From My Bookshelf: Being Heumann

I am not a political person. At least in the sense that I don’t go marching on capitol steps or join lobbying groups. However, it seems that my very existence with deafness in my everyday life can become a “political act” as I battle for my rights or sense of belonging in small doses. Indeed, some people have accused me of being all “political.” If not “political,” then salty, ditzy, or whiny no matter how firmly, gently, or humorously I try to advocate for myself. But I didn’t ask for my deafness. I was not put here on this earth just to annoy people.

Paperback book with yellow cover and photo of Heumann seated in wheelchair. The book is propped up on a stained glass (mostly golden) bankers lamp with a small box of blank notepaper next to it.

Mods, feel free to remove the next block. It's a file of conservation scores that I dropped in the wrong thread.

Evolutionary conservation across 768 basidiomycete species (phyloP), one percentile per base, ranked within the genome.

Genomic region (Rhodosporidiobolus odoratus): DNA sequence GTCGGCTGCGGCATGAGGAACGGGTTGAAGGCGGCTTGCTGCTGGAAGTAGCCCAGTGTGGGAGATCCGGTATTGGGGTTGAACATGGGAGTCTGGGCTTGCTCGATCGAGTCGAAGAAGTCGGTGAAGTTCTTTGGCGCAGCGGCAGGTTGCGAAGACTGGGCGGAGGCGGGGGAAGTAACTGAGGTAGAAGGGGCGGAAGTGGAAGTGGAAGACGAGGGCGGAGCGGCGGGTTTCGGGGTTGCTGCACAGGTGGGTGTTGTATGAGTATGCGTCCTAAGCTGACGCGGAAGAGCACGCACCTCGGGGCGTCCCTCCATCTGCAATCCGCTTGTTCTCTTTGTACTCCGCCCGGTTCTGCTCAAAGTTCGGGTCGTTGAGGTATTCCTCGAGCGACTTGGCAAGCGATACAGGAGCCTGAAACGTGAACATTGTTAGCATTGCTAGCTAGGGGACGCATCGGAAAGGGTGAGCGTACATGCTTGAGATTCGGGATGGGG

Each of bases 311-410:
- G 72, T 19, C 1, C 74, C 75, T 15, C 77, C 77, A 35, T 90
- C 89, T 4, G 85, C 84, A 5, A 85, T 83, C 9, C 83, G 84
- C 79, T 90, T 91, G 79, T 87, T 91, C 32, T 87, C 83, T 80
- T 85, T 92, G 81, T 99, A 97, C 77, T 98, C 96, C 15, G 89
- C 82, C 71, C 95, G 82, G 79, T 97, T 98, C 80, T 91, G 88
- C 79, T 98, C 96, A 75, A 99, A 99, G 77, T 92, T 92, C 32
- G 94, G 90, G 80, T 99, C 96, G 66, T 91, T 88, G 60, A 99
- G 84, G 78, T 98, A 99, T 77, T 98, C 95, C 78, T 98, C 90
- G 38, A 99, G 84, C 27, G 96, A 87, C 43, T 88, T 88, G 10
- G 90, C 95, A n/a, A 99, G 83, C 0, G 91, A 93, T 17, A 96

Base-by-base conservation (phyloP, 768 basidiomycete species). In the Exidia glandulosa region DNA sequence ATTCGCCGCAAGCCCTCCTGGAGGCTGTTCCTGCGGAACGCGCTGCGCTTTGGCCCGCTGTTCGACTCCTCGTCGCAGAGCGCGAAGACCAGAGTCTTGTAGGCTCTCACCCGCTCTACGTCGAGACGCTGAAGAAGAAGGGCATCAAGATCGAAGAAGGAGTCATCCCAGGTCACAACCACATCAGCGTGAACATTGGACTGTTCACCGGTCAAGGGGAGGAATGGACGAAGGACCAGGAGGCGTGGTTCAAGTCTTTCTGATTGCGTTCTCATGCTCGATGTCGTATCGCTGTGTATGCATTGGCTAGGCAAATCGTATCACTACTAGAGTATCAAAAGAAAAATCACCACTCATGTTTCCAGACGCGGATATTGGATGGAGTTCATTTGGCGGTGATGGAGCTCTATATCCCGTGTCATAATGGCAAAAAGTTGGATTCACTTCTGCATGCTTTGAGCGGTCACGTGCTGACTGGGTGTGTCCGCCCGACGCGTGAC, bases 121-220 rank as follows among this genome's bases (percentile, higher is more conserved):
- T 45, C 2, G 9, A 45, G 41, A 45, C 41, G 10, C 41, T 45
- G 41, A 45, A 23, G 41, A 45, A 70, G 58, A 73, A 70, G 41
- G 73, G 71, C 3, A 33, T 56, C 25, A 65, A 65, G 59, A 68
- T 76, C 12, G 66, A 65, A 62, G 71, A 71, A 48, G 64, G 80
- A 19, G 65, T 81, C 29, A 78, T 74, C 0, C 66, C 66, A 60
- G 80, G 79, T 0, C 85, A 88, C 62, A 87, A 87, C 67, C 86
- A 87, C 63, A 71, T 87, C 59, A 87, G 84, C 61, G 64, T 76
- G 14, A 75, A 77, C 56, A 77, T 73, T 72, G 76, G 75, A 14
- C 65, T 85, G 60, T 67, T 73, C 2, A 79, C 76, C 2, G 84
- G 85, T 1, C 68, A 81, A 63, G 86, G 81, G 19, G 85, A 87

Being Heumann: An Unrepentant Memoir of a Disability Rights Activist by Judith Heumann was the chosen book for Washtenaw Reads this year. At the risk of inspiration porn, I did admire Heumann’s tenacity, perseverance, and spunk as she fought along with other people for disability rights. But at the same time, knowing that while much progress had been made even over my lifetime, I often think it sad that our society did not and still does not quite have a clear sense of social justice and equity. Especially when all of us are bound to face disability or illness, temporary or not, at some point in our lives. For example, universal design such as ramps, large print and audio, and captions are often erroneously considered as “privileges” without recognizing that such “accommodations” are actually to level the playing field, to allow all people to partake, and most of all, to belong. Universal design are not privileges to “get ahead” but to “catch up” in order to be viable members of our society. We are still learning to distinguish between equality and equity, much of which is getting pushback today.

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